“I firmly believed that 2020 was going to be an all-time record year for fly-fishing product sales… until most businesses were deemed ‘non-essential’ and everything shut down,” said Scott Harkins, owner of Five Oceans Inc., an independent sales representative company that represents a number of leading fly-fishing brands. “Even with the virus approaching, we saw some shops selling $5,000-$6,000 a day or more on small stuff like tippet and flies because people were so eager to get out to fish, and they still are where they can.”

What troubles me is that I don’t think there will truly be another side of the pandemic until there is a proven vaccine. And the experts say that’s a year off, still, at best. I think if we follow the advice of Dr. Anthony Fauci (whom I actually met once in a previous professional life and remember being deeply impressed then) via social distancing, and staying at home, “flattening the curve” and what-not, there will be ways through which we collectively achieve some level of “normalcy” or at least “functionality” within the next few months—at least in certain parts of the United States. That said, people will continue to get sick and die, which is the most awful reality. Our health care system will remain stressed, which will have reciprocal effects. And many small businesses—fly fishing is rooted in small business—will not survive.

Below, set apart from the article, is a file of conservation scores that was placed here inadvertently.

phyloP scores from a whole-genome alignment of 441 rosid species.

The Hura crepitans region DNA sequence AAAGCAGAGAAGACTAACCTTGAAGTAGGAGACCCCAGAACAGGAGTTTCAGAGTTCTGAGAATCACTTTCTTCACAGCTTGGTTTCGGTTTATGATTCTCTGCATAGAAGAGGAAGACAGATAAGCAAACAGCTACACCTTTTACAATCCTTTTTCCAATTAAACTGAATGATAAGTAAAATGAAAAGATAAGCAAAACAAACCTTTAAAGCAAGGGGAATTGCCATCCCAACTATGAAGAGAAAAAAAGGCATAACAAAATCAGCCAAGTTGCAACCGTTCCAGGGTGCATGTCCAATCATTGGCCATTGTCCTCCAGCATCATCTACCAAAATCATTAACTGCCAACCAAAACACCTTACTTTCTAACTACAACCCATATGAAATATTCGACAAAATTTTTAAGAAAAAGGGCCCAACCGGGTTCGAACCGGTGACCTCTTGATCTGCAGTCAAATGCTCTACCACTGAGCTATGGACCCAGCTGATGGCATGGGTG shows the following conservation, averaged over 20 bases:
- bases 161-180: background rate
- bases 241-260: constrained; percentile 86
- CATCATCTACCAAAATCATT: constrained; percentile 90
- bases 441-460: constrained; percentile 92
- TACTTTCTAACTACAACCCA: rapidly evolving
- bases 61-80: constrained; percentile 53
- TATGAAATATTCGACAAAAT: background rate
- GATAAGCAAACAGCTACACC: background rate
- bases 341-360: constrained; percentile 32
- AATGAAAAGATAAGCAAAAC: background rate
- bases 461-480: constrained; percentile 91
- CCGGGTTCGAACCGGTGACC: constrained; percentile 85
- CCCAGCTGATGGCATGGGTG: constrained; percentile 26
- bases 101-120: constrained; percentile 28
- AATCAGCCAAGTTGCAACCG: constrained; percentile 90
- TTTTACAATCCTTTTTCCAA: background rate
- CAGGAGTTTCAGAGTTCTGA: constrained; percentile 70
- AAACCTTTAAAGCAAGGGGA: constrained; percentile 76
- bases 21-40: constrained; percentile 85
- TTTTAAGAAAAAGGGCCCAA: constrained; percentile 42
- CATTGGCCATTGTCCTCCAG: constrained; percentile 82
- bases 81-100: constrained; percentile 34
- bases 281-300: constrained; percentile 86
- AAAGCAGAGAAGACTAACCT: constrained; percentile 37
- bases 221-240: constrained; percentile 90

But… and I do not want to sound like a Polyanna as I certainly think the human factor in terms of lives and livelihoods is a billion times more important than fishing… I do see some silver linings relative to those of us in the fly-fishing community.

When restrictions are eased, I think getting outdoors, and fishing on lakes and rivers will boom like never before. There will literally be no better time or opportunity to experience fly fishing. It’s going to be like school kids with pent-up energy flooding out onto the playground for recess.